The likelihood that Syrian President Bashar Assad would make use of chemical warfare or hand such weapons over to Hezbollah has diminished significantly in recent days, according to a top official in Jerusalem.
Citing data from Western intelligence agencies, the official said that the Syrian regime does not intend to employ the chemical weapons in its possession. Moreover, it is taking great care to make sure that the arsenal doesn't fall into the hands of any group outside the Syrian army.
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Intelligence agencies in the United States, Europe and the Middle East have learned recently that Syria has been transferring the materials used to produce the chemical warheads to bases located far from the sites of the battle between government and opposition forces. The resources are being relocated to bases in the country's east, to which the rebels and Hezbollah have scarce access.
The authorities are also careful to separate the different materials that go into nerve gas, and store them in bunkers and camps that are located dozens of kilometers away from each other. Therefore, if insurgents do get their hands on some of the chemicals, they won't be able to compound the ruinous gas.
Syria has produced large quantities of chemical warfare agents, and is also in possession of large stockpiles of mustard gas, which were evidently handed over to Syria by Iraq in 2003.
Heeding West's warnings
Last week, the Syrian opposition has voiced concern that the Syrian army has begun using these chemical weapons against the rebels. Around the same time, Western intelligence officials have spotted the movement of trucks and logistics units near the bases in the Wadi Khaled region and in the cities of Homs, Hama and al-Safir. The officials postulated that the embattled regime intends to use the chemical agents against opposition forces.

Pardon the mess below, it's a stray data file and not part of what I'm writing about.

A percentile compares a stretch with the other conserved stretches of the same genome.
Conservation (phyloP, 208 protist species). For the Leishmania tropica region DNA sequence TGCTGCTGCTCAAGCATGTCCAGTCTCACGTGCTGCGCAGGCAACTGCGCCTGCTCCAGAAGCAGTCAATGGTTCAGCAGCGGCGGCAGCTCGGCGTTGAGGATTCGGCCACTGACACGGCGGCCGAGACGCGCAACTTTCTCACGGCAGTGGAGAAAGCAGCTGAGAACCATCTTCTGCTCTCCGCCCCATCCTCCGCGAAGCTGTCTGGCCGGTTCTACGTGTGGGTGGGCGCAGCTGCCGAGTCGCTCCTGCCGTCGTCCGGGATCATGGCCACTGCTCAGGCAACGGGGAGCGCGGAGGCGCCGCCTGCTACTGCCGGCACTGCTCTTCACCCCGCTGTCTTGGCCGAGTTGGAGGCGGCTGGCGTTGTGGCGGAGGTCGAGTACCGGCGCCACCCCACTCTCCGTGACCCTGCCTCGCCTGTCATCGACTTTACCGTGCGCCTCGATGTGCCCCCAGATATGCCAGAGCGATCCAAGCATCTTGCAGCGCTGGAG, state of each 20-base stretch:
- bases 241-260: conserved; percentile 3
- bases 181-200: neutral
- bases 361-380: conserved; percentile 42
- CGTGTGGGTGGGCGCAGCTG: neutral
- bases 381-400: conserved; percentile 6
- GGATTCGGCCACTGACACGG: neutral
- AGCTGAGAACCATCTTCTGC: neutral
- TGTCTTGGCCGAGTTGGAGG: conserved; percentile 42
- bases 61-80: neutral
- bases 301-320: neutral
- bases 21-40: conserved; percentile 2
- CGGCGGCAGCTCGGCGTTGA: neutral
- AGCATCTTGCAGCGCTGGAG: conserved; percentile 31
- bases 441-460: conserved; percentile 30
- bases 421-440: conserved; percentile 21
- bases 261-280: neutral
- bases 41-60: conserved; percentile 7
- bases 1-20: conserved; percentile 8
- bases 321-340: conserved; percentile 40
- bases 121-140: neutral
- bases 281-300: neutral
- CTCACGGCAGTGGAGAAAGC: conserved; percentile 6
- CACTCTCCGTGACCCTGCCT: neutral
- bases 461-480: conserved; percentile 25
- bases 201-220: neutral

The US was quick to publically warn Syria against using the agents, a sentiment later reiterated by UN Secretary General Ban Ki-Moon. Less vocally, Russia has urged Assad not to employ the weapons in his arsenal as well.
Israel, in turn, has cautioned Syria not to hand over the chemical agents to Hezbollah; Jerusalem primarily fears that the militant group will take advantage of the chaos in Syria to seize the chemicals even without Damascus' consent.
Evidently, Damascus has taken these admonitions to heart, taking meticulous measures to protect its chemical arsenal.
Syrian Foreign Ministry spokesman Jihad Makdissi's announcement that the country's chemical weapons stocks are secure and would only be used in the case of a foreign attack was meant to signal the West that the warnings have been heeded.
Over the weekend, Defense Minister Ehud Barak said that Israel is preparing for a possible military intervention in Syria in case Damascus hands missiles or chemical weapons to Hezbollah. On Tuesday, IDF Chief of Staff Lieutenant General Benny Gantz warned, however, that a strike on Syria's chemical weapon caches could implicate the Jewish state in a major war.
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